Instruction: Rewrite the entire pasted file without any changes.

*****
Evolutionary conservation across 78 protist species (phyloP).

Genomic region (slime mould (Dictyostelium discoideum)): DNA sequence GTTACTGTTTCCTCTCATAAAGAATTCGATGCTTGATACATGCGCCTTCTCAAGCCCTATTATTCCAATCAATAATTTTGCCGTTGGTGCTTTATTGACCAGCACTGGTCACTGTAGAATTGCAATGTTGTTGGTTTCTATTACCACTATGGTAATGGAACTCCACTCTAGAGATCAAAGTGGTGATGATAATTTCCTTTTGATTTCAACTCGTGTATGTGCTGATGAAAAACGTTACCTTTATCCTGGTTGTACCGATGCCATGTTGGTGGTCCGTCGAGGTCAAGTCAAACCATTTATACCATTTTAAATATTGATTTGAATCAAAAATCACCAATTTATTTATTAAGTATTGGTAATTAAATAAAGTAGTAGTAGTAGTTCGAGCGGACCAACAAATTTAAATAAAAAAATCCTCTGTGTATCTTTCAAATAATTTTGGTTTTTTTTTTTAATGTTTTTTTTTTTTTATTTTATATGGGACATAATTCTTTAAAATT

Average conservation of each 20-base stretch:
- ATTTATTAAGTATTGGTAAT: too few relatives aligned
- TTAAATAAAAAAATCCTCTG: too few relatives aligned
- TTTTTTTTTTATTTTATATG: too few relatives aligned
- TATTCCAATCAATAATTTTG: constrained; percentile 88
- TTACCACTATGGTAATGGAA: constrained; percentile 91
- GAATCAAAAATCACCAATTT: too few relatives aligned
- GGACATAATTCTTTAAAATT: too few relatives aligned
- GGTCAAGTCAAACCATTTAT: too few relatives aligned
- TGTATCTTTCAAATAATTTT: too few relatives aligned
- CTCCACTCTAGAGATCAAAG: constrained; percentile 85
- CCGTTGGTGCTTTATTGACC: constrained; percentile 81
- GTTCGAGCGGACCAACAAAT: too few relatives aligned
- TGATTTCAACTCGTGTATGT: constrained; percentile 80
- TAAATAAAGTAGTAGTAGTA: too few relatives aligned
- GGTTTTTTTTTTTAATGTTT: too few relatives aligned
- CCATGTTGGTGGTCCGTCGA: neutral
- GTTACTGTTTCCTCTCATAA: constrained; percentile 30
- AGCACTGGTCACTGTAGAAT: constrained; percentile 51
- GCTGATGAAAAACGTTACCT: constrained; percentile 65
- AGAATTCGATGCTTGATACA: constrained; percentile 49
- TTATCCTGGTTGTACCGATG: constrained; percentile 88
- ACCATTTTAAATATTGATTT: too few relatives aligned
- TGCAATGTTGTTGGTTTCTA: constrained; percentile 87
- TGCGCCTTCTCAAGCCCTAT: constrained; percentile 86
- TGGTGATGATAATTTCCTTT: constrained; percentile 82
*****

Evolutionary conservation across 78 protist species (phyloP).

Genomic region (slime mould (Dictyostelium discoideum)): DNA sequence GTTACTGTTTCCTCTCATAAAGAATTCGATGCTTGATACATGCGCCTTCTCAAGCCCTATTATTCCAATCAATAATTTTGCCGTTGGTGCTTTATTGACCAGCACTGGTCACTGTAGAATTGCAATGTTGTTGGTTTCTATTACCACTATGGTAATGGAACTCCACTCTAGAGATCAAAGTGGTGATGATAATTTCCTTTTGATTTCAACTCGTGTATGTGCTGATGAAAAACGTTACCTTTATCCTGGTTGTACCGATGCCATGTTGGTGGTCCGTCGAGGTCAAGTCAAACCATTTATACCATTTTAAATATTGATTTGAATCAAAAATCACCAATTTATTTATTAAGTATTGGTAATTAAATAAAGTAGTAGTAGTAGTTCGAGCGGACCAACAAATTTAAATAAAAAAATCCTCTGTGTATCTTTCAAATAATTTTGGTTTTTTTTTTTAATGTTTTTTTTTTTTTATTTTATATGGGACATAATTCTTTAAAATT

Average conservation of each 20-base stretch:
- ATTTATTAAGTATTGGTAAT: too few relatives aligned
- TTAAATAAAAAAATCCTCTG: too few relatives aligned
- TTTTTTTTTTATTTTATATG: too few relatives aligned
- TATTCCAATCAATAATTTTG: constrained; percentile 88
- TTACCACTATGGTAATGGAA: constrained; percentile 91
- GAATCAAAAATCACCAATTT: too few relatives aligned
- GGACATAATTCTTTAAAATT: too few relatives aligned
- GGTCAAGTCAAACCATTTAT: too few relatives aligned
- TGTATCTTTCAAATAATTTT: too few relatives aligned
- CTCCACTCTAGAGATCAAAG: constrained; percentile 85
- CCGTTGGTGCTTTATTGACC: constrained; percentile 81
- GTTCGAGCGGACCAACAAAT: too few relatives aligned
- TGATTTCAACTCGTGTATGT: constrained; percentile 80
- TAAATAAAGTAGTAGTAGTA: too few relatives aligned
- GGTTTTTTTTTTTAATGTTT: too few relatives aligned
- CCATGTTGGTGGTCCGTCGA: neutral
- GTTACTGTTTCCTCTCATAA: constrained; percentile 30
- AGCACTGGTCACTGTAGAAT: constrained; percentile 51
- GCTGATGAAAAACGTTACCT: constrained; percentile 65
- AGAATTCGATGCTTGATACA: constrained; percentile 49
- TTATCCTGGTTGTACCGATG: constrained; percentile 88
- ACCATTTTAAATATTGATTT: too few relatives aligned
- TGCAATGTTGTTGGTTTCTA: constrained; percentile 87
- TGCGCCTTCTCAAGCCCTAT: constrained; percentile 86
- TGGTGATGATAATTTCCTTT: constrained; percentile 82